Indie Authors Alert: Crowded Book Market Fall 2021

Fall is always a crowded book market because it leads into the holiday shopping season.  However, this year could be one of the most competitive and expensive for indie authors and publishers.

Expect Delays in Supply Chain

In recent years books by Michelle Obama and Bob Woodward have taken over the market and the paper supply.  The larger traditional publishers order paper in advance.  In 2018 indie authors and smaller presses were faced with delays getting their books printed.  The paper issue has not gotten much better for indies since then, but many have learned to work around the delays.  However, this year, the crowded book market combined with a truck shortage and a labor shortage, make getting supplies and shipping books challenging for printers like Ingram Spark that cater to the indie market.

Increases in Pricing

Have you felt the rise in inflation?  Groceries, gas and materials like lumber, metal and oil have all climbed steadily since January 2021.  Well everyone in the book business is going to feel the pinch as well.  The Independent Book Publishers Association published this brief memo from Ingram explaining that their U.S. prices have increased 6%, not including shipping.  As of November 6, 2021, we can except price changes reflecting this increase to go into effect.

Book Reviewers Overwhelmed

I don’t have any official data to report on reviewers.  I can tell you that we are hearing that reviewers are swamped through December with titles.  One Instagram reviewer mentioned that she had 200 books to review between now and the end of the year.  I’ve said in other blogs that the traditional publishers plan their most splashy and coveted titles for the Fall season and those books will be considered first.

How to Manage a Crowded Book Marketplace

I can offer a few recommendations if you currently have a book planned in the next three months and you have not already been soliciting publicity coverage.

  1. Set a soft publication date where you release the book without the expectation of coverage right now.  Plan for a hard publication date in the first three months of next year to give yourself enough time for reviewers to take a breath.
  2. Completely push publication until Winter 2022.
  3. Whether you soft publish now or wait all together, focus your efforts on your social media and digital marketing.
  4. Do your homework and research other kinds of media and contacts who may want to cover your book in a story or interview.  Some of these contacts might have some openings, especially if they don’t have to read the whole book.
  5. Plan, plan, plan.  Use the time to figure out what kind of traditional strategy you want to have for your book.  Get your review copies ready and start sending them to reviewers (stickered with the publication date) three  to four months ahead of your hard publication date.

Manage Book Sales Expectations

Most of all you need to accept what is possible and what is not, cut your losses, and strategize.  Evaluate the market and the competition for the season and decide how you want to move forward with your marketing and publicity.  Then start taking steps in that direction.

For more information about book publishing and marketing, check out  www.clairemckinneypr.com/blog and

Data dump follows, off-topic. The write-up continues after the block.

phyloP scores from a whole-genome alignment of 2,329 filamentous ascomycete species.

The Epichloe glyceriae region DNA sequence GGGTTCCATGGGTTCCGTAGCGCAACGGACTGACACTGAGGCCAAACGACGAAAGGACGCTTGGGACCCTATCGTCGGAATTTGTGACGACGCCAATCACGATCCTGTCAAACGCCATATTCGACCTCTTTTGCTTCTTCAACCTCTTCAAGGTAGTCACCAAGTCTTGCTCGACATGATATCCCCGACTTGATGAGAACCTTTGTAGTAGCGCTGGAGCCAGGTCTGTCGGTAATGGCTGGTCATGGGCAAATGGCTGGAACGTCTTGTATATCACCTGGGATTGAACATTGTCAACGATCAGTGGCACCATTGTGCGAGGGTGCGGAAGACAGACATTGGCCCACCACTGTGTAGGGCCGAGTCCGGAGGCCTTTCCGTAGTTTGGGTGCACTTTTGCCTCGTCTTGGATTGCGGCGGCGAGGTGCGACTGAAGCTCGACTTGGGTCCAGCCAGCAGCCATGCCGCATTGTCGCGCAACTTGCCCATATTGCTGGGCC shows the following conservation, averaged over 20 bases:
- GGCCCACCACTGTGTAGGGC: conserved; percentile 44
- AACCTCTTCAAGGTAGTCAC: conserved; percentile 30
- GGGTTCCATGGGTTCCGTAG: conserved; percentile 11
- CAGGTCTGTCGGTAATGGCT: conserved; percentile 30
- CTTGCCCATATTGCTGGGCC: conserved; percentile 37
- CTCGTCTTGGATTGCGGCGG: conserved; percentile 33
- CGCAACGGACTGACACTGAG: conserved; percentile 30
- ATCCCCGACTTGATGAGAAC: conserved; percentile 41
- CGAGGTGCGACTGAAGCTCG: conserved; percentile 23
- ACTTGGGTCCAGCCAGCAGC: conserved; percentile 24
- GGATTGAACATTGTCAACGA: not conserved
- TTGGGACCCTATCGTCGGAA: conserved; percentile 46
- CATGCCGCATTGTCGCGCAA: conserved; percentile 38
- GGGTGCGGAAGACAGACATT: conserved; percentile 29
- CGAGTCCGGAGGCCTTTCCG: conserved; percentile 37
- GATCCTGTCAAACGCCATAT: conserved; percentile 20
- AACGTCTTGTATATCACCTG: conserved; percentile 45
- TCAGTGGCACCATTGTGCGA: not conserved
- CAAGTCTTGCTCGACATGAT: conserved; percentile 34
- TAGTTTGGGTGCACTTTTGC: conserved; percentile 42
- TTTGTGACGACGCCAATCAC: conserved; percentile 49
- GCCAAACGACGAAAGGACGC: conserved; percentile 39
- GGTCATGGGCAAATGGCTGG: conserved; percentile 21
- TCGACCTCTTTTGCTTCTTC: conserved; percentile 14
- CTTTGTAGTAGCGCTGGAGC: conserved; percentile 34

Get Ready to Promote Your Fall 2021 Book

 

 

When should you publish your book? An Infographic

 

 

 

Digital Pitching Tactics for Different Media

As a PR and marketing company one of our most important jobs is writing.  Just because we are good writers does not mean we are going to write the next great American novel, because what we do requires a specific skill set.  In fact, some people equate PR writing with journalism.  We have to create the stories and be persuasive to convince media people to pay attention and write or broadcast what we want to get out there. Different platforms require different things so you would never send a lengthy email style pitch to a person on Instagram.   Twitter needs to be even more brief. Pitches can not be over-the-top, nor should they be dry.  Catch a person’s attention in the first sentence with eye-catching, pithy, and ultimately informative material. Like one of my favorite artists, Public Enemy, says, “Don’t Believe the Hype” –we can’t afford to alienate people by leaning too far in any one direction.   So how do digital pitching tactics differ between emails vs. social media?

Is Your Pitch Too Long?

The most glaring difference in digital pitching tactics is the length that your pitches can be. In email, the short & sweet is applied mostly to the subject line. Once someone has deemed your email important enough to open, it’s likely they’ll read it. There’s a lot of room in the body of an email to write at length about whatever it is you’re trying to pitch. This doesn’t mean you should write a novel, but it does allow the opportunity to append things like press releases or longer summaries. If your initial pitch sells the product well, the reader will usually want some more information. Attachments are a great way to do this.

When you start getting into social media, though, length becomes the enemy. Many platforms have character limits for direct messages (DMs) and people don’t want to read walls of text. For book pitches, I usually try to keep the message to a personalized hello, a short summary of the book and any relevant information about the author. It’s always important to end with a call to action like an invitation to work together or an offer for more information. Being concise and clear about what you’re asking for is vital with strict length limits.